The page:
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Title: High performance adaptive MIMO detection : from algorithm to implementation
Author: Zheng , C.
ISNI:       0000 0004 2720 6332
Awarding Body: Queen's University Belfast
Current Institution: Queen's University Belfast
Date of Award: 2012
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Adaptive-Multiple Input Multiple Output (A-MIMO) techniques are regarded as one of the core techniques in 3G/4G wireless communication systems and beyond. One of the key challenges for A- MIMO systems is to retrieve the spatially mixed transmitted symbols at the receiver. However, only a few high performance detection algorithms have been successfully implemented to achieve real-time performance. This thesis concentrates on developing high performance adaptive modulation MIMO detection algorithms and Model Based Design (MBD) techniques that bridge the gap between detection algorithms and efficient embedded implementations. From the algorithm perspective, this work proposes a novel near-optimal low complexity detection algorithm, Real-valued Fixed-complexity Sphere Decoder (RFSD). The RFSD is derived to achieve quasi-ML decoding performance as FSD, which is the most promising low complexity high performance parallel detection algorithm in existence, but with over 70% complexity reduction. In addition, an adaptive detection algorithm is proposed. This detection algorithm alleviates the BER degradation current high performance detection algorithms experience and provides up to 46% BER improvement for small constellation dominated hybrid modulated MIMO systems. It also balances detection performance and complexity for MIMO configurations under different environments. From the implementation perspective, a Regular Choice Petri Net (RCPN) is proposed to accurately model and rapid implement the adaptive detection algorithms. The Texas Instruments l"MS320C64+ DSP-based realisations from the RCPN model demonstrate 90% reduction in run-time overhead and 10% reduction in code memory as compared to languages in existence. Furthermore, an MBD design approach is developed to convert RCPN models into embedded implementations, by creating an automated allocation method and introducing the kernel concept from streaming applications into the scheduling process. The resulting FPGA based multi-SIMD implementation achieves real time performance with at least 52.6% less hardware resource or over 65% reduction in mapping complexity as compared to conventional schemes.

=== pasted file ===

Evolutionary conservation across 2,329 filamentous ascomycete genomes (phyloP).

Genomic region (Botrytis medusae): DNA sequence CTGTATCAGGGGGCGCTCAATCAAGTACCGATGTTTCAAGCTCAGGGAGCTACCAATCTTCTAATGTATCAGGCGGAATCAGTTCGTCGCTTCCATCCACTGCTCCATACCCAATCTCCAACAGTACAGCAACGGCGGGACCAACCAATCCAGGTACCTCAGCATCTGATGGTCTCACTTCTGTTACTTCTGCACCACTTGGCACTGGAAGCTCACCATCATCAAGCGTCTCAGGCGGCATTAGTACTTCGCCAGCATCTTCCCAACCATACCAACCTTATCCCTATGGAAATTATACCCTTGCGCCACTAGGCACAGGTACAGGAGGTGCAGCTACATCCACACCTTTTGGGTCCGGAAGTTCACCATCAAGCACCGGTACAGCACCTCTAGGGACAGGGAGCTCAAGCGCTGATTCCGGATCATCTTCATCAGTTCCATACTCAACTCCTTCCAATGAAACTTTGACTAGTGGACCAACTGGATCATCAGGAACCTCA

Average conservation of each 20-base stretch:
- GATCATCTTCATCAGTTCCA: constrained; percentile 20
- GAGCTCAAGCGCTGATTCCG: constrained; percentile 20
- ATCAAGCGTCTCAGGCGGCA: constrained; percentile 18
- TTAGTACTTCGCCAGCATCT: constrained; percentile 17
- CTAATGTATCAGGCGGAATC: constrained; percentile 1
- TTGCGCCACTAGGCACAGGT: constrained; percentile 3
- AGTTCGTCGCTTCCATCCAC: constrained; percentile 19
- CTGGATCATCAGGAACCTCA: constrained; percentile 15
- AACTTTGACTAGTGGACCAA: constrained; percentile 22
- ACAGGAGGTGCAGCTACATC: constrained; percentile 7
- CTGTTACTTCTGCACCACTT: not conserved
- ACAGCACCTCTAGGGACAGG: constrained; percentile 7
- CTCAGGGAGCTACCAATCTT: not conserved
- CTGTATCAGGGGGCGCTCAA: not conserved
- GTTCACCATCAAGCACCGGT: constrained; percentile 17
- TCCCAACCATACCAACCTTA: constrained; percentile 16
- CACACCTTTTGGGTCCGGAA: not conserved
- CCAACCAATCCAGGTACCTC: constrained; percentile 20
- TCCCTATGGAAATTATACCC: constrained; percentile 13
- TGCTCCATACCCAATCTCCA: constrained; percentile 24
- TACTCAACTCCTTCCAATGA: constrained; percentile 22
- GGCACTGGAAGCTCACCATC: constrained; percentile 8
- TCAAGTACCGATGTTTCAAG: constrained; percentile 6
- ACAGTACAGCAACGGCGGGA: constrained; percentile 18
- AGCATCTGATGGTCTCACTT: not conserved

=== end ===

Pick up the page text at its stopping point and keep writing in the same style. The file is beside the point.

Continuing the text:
Supervisor: Not available Sponsor: Not available
Qualification Name: Thesis (Ph.D.) Qualification Level: Doctoral
EThOS ID:  DOI: Not available